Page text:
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Michelle-Adeline Noche-Apacible M.D, FPDS

Why is it important to moisturize?

“I don’t need to moisturize because I only have oily skin.” This is just one of the many myths surrounding moisturizing. The most important truth you need to know about moisturizing is simple- it’s extremely important for the skin’s integrity and appearance. Moisturizers come in different types and contain various components but they mainly improve skin hydration and enhance skin barrier repair. They target the stratum corneum, the outermost layer in the epidermis, necessary for retaining hydration. Its structure is the most important contributor in the overall moisturizing level.

These involve four key processes namely corneocyte, stratum corneum lipid, natural moisturizing factor (NMF), and desquamation. All these processes aim to lead to the formation of an efficient moisture barrier. First, Corneocytes serve as the stratum corneum’s physical barrier by regulating water flux and retention. Next, stratum corneum lipids block external compound invasion and provide a barrier to water movement. Then, the natural moisturizing factor maintains the corneocytes’ hydration. Lastly, in desquamation, stratum corneum with a lack of moisture functions much less efficiently. This is why moisturizers step in to make sure that all these four processes are fulfilled.

When these processes are successfully carried out, the level of stratum corneum hydration significantly increases. Moisturizers do this by directly providing water to the skin and increasing occlusion to mitigate trans-epidermal water loss. Your skin’s appearance is positively affected because it smoothens the skin’s surface.

How do you choose the right moisturizer?

Choosing the right kind of moisturizer is not an easy task. It’s very easy to be overwhelmed with the sea of moisturizers being sold. Here are a few tips to find your skin’s match.

First, consider the factors that make a reliable moisturizer. These are particularly the natural moisturizing factor, ceramides and aquaporins (AQPs). Ceramides, a class of lipids, are essential building blocks of epidermal barrier structure. They also contribute to epidermal self-renewal and immune regulation. Aquaporins which come in many types contribute to water transport to the epidermis and hydration. For example, moisturizers with APQ3 spread both water and glycerol around the epidermis. It has also been proven to improve lipids’ metabolism which greatly contributes to the skin’s moisture.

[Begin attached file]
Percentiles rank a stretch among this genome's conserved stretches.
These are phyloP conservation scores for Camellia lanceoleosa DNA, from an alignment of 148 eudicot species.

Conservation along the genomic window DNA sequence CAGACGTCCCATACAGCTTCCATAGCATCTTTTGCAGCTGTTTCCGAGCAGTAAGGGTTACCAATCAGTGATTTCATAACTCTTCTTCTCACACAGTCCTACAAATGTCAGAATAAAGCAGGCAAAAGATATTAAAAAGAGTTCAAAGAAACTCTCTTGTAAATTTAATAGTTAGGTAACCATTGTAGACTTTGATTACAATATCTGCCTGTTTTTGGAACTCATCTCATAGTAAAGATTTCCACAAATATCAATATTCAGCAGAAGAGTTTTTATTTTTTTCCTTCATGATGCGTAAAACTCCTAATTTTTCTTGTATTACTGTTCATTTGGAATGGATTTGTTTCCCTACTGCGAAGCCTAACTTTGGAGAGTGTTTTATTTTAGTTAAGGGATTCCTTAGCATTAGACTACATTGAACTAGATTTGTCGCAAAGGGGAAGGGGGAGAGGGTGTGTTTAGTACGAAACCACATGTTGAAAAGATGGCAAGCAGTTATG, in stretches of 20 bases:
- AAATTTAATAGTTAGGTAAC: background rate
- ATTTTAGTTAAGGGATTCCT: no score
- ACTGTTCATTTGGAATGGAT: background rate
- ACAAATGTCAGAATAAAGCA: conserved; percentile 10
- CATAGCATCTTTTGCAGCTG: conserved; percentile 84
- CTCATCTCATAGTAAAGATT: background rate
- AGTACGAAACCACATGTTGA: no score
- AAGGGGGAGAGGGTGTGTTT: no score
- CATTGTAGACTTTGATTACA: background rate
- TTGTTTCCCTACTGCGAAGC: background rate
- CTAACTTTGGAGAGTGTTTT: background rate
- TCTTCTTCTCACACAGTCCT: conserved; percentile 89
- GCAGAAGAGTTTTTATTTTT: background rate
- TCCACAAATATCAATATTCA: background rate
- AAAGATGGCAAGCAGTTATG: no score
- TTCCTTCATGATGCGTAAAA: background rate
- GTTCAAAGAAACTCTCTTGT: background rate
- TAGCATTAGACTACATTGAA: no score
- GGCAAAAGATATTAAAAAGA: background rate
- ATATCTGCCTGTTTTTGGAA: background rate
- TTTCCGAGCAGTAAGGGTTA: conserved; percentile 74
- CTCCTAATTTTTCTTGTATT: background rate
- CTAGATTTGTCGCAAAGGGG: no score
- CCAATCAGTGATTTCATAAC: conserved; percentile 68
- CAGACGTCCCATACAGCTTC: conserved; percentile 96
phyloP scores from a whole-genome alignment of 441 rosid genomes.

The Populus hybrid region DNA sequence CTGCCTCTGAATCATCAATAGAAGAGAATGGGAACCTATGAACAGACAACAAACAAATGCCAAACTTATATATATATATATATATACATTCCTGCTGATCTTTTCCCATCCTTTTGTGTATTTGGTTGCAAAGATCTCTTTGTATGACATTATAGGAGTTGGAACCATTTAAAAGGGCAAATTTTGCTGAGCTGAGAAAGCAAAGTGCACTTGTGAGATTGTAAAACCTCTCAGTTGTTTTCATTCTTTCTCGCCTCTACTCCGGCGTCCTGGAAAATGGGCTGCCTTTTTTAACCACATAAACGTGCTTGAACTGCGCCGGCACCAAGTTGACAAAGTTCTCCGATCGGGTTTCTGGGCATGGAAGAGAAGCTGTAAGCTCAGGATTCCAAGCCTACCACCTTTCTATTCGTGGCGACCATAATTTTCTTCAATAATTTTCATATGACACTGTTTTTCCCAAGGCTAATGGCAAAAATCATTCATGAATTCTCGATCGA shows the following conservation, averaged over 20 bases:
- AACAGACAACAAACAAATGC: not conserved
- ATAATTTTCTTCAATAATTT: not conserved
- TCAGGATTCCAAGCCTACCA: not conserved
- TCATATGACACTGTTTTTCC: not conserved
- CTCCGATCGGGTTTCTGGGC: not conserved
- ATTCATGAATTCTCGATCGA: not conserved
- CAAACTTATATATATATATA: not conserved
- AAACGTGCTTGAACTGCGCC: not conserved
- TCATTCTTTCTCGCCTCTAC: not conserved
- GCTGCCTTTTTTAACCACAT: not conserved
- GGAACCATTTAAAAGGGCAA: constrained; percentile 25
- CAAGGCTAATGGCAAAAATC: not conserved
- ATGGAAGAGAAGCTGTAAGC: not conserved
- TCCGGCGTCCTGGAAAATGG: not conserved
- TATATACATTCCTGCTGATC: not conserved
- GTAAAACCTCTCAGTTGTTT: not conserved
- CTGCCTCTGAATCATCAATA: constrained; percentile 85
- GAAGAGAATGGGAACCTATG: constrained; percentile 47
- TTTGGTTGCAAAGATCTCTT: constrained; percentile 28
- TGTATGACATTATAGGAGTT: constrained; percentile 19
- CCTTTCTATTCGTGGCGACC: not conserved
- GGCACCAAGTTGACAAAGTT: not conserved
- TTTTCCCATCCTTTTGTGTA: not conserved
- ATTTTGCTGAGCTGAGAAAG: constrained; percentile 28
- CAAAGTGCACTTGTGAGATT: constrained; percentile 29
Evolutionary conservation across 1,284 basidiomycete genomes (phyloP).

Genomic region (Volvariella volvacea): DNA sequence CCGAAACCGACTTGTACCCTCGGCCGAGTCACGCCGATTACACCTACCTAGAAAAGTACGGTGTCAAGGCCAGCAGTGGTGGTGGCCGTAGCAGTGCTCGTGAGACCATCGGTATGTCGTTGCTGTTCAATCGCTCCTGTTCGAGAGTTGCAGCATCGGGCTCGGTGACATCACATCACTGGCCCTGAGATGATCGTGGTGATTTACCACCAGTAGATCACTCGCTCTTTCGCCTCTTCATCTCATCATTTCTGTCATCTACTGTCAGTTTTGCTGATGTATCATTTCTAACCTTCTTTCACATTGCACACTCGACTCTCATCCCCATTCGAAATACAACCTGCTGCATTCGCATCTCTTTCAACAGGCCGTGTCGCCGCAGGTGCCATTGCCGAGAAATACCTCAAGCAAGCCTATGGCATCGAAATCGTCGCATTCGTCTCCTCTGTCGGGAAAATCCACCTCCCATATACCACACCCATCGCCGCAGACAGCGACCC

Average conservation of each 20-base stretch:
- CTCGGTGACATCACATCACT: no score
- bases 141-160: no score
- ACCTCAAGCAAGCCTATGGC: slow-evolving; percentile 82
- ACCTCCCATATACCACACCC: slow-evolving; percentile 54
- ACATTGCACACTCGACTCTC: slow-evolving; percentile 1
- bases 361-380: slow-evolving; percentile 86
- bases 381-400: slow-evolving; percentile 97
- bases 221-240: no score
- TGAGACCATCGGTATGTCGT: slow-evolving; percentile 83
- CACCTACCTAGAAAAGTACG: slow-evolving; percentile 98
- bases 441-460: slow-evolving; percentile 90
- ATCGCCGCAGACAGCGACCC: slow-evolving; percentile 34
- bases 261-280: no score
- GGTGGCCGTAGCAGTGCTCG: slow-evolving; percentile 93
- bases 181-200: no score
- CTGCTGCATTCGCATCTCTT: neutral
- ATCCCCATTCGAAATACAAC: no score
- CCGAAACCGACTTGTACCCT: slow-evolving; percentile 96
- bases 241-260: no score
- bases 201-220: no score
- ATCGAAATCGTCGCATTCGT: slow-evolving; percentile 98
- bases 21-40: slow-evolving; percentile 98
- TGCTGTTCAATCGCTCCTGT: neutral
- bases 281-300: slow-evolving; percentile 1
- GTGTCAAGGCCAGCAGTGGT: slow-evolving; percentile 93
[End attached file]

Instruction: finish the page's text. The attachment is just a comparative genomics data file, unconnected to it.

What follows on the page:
Second, consider what your skin needs. Maybe if your skin is sensitive, you should avoid occlusives which can cause irritation. If your skin is dry, you should try a moisturizer with both an occlusive and humectant. This is because your skin may not have the protein-binding capacity to trap and retain moisture. Watch out for moisturizers with alcohols or fragrances as this may make your skin’s condition worse.

Lastly, consult with a board-certified dermatologist. Only a board-certified dermatologist will be able to recommend the most suitable moisturizer for your skin. They also have the necessary expertise in the different types of moisturizers and their respective mechanisms of action.

What are the kinds of moisturizers?

These usually come in three main kinds- emollients, occlusives, and humectants. Each has their own unique function that benefits your skin. Emollients, commonly used in topical pharmaceuticals, seal water into the skin. These provide a stronger skin barrier and appearance. Humectants on the other hand increase water absorption from the dermis into the epidermis where evaporation is easily possible. Occlusives have the most important effect when applied to wet skin since they prevent water from escaping the skin. These come in mineral oils, petroleum jelly and much more.

All of us have different skin types. Some people’s skin has a stronger ability to maintain moisture while others lack it. It is necessary for your skin’s health no matter the type. Moisturizers do this for you. Don’t let them sit in your vanity cabinets. Know what they do and integrate it into your skin care routine today.

Sources:

Visscher, M. O. (2003). Effect of soaking and natural moisturizing factor on stratum corneum water-handling properties. PubMed. https://pubmed.ncbi.nlm.nih.gov/12858228/
Coderch, L. (2003). Ceramides and skin function. PubMed. https://pubmed.ncbi.nlm.nih.gov/12553851/
Purnamawati, S., Indrastuti, N., Danarti, R., & Saefudin, T. (2017). The Role of Moisturizers in Addressing Various Kinds of Dermatitis: A Review. Clinical Medicine & Research, 15(3-4), 75–87. https://doi.org/10.3121/cmr.2017.1363
Draelos, Z. D. (2013, June 19). Modern moisturizer myths, misconceptions, and truths. PubMed. https://pubmed.ncbi.nlm.nih.gov/23837155/
Li, Q. (2019, December 5). The role of ceramides in skin homeostasis and inflammatory skin diseases. PubMed. https://pubmed.ncbi.nlm.nih.gov/31866207/
Boury-Jamot, M. (2009). Skin aquaporins: function in hydration, wound healing, and skin epidermis homeostasis. PubMed. https://pubmed.ncbi.nlm.nih.gov/19096779/
Smeden, J. (2016). Stratum Corneum Lipids: Their Role for the Skin Barrier Function in Healthy Subjects and Atopic Dermatitis Patients. PubMed. https://pubmed.ncbi.nlm.nih.gov/26844894/
Rawlings, A. V. (2004). Moisturization and skin barrier function. PubMed. https://pubmed.ncbi.nlm.nih.gov/14728698/
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